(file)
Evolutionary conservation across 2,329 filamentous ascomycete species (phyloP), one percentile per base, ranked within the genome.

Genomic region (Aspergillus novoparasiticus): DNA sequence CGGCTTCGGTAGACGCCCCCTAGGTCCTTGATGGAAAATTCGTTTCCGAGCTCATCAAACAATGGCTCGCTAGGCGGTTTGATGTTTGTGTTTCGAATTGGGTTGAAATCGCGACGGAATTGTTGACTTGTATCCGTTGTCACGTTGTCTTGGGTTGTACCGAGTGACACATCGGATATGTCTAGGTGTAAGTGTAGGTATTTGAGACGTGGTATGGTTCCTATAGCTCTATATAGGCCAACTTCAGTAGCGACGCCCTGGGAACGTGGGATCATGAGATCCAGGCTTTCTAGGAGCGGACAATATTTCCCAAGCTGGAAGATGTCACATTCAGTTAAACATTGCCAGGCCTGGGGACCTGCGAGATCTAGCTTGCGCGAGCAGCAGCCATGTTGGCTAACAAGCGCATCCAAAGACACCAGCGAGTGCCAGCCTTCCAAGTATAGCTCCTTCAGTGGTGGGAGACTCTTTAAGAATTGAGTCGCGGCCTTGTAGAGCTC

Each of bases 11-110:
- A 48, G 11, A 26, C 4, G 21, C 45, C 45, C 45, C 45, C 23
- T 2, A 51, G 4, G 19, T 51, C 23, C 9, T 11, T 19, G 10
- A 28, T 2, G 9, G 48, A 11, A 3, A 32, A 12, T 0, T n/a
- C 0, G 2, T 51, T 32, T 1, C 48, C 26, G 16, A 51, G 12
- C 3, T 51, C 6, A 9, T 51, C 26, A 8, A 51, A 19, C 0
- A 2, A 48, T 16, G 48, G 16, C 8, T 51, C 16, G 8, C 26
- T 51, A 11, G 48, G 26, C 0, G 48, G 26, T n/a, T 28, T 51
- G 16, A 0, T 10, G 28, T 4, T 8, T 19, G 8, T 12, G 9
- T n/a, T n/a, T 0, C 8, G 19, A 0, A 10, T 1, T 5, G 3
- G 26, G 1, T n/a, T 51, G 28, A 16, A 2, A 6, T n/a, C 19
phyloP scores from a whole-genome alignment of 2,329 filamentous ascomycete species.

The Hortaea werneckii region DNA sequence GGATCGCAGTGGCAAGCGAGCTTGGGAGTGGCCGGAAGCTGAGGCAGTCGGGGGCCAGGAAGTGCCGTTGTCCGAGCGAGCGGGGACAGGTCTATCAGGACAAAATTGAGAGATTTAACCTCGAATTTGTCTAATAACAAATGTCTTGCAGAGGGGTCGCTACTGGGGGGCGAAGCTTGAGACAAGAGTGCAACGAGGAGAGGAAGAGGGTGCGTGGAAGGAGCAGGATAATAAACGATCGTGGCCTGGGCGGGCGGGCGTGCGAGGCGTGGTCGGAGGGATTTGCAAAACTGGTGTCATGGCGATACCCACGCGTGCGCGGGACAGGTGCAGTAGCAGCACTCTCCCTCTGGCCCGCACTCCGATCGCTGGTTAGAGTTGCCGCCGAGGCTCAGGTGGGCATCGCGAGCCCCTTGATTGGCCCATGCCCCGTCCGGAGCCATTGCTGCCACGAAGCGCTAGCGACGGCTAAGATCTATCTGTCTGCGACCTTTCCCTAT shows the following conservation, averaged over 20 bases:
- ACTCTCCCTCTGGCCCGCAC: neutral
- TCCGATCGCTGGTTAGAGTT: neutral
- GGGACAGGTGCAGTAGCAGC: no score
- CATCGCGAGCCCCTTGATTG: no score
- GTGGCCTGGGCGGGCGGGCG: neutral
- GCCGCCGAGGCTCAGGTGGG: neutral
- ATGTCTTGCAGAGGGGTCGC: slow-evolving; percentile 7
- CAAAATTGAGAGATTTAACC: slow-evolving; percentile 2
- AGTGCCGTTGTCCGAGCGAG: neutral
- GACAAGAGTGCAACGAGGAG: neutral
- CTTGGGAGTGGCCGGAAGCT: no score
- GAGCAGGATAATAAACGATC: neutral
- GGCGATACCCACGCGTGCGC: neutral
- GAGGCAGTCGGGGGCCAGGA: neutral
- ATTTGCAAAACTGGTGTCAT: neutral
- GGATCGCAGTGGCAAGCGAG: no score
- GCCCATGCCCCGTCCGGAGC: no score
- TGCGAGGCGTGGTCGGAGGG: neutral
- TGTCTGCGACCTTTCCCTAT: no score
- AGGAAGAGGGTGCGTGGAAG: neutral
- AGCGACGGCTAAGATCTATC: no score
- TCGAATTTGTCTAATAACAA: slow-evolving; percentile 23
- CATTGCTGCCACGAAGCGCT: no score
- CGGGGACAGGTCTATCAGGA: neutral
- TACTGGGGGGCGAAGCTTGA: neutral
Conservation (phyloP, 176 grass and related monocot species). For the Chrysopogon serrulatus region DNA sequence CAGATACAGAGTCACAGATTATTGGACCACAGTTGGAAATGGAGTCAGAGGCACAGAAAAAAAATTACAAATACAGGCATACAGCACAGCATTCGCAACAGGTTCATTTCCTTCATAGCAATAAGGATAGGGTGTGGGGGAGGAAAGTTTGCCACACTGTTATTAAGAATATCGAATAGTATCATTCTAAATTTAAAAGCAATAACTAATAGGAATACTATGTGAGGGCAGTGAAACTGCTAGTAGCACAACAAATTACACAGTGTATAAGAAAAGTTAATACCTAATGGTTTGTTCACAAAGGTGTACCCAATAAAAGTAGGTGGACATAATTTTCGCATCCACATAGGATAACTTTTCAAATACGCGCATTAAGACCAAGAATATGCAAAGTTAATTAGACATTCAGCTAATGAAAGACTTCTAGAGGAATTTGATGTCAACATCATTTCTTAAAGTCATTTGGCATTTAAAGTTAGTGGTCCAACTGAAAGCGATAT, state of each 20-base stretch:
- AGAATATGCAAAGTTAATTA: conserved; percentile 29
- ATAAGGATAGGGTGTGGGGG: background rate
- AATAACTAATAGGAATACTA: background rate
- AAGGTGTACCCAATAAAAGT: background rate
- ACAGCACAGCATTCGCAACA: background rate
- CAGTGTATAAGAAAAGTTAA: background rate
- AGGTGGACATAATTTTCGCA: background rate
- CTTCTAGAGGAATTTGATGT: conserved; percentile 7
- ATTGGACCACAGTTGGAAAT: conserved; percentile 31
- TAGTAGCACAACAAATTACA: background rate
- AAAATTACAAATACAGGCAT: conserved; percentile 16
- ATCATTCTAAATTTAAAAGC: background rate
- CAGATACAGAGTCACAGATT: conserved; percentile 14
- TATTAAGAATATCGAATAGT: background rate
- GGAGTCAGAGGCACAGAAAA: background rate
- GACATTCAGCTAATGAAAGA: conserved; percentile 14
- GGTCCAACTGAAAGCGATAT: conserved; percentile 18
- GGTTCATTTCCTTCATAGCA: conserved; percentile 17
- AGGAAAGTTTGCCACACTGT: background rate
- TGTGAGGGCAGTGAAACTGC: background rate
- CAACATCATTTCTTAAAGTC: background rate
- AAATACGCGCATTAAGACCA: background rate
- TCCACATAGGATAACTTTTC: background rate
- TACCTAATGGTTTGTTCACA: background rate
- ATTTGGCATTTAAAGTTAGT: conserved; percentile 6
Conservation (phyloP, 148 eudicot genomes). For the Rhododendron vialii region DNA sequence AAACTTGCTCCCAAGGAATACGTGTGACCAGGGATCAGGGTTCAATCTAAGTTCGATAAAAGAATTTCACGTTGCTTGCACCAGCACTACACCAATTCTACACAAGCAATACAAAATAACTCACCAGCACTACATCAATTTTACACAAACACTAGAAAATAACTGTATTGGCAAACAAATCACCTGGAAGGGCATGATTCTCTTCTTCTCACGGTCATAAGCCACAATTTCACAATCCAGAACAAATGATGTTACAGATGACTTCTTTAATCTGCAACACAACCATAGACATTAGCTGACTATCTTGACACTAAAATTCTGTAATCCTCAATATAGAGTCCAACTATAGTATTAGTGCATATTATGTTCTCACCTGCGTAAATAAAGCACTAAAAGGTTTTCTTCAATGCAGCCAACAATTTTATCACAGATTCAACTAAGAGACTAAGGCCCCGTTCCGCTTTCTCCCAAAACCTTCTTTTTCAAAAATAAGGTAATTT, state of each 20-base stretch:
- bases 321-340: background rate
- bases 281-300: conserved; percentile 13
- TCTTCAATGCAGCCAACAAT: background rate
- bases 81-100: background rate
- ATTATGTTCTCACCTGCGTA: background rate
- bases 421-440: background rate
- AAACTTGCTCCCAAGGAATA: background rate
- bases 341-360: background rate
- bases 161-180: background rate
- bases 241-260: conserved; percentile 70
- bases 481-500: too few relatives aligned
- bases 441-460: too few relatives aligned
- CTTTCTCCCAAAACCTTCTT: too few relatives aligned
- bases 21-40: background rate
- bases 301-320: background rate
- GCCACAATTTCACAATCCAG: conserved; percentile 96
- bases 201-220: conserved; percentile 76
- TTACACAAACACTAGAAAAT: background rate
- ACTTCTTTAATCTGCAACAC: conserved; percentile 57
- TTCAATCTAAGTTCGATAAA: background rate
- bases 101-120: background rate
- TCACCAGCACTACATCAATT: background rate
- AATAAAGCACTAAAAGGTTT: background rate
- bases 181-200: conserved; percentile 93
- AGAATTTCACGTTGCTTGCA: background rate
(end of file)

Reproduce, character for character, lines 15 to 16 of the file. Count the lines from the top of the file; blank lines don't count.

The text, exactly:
The Hortaea werneckii region DNA sequence GGATCGCAGTGGCAAGCGAGCTTGGGAGTGGCCGGAAGCTGAGGCAGTCGGGGGCCAGGAAGTGCCGTTGTCCGAGCGAGCGGGGACAGGTCTATCAGGACAAAATTGAGAGATTTAACCTCGAATTTGTCTAATAACAAATGTCTTGCAGAGGGGTCGCTACTGGGGGGCGAAGCTTGAGACAAGAGTGCAACGAGGAGAGGAAGAGGGTGCGTGGAAGGAGCAGGATAATAAACGATCGTGGCCTGGGCGGGCGGGCGTGCGAGGCGTGGTCGGAGGGATTTGCAAAACTGGTGTCATGGCGATACCCACGCGTGCGCGGGACAGGTGCAGTAGCAGCACTCTCCCTCTGGCCCGCACTCCGATCGCTGGTTAGAGTTGCCGCCGAGGCTCAGGTGGGCATCGCGAGCCCCTTGATTGGCCCATGCCCCGTCCGGAGCCATTGCTGCCACGAAGCGCTAGCGACGGCTAAGATCTATCTGTCTGCGACCTTTCCCTAT shows the following conservation, averaged over 20 bases:
- ACTCTCCCTCTGGCCCGCAC: neutral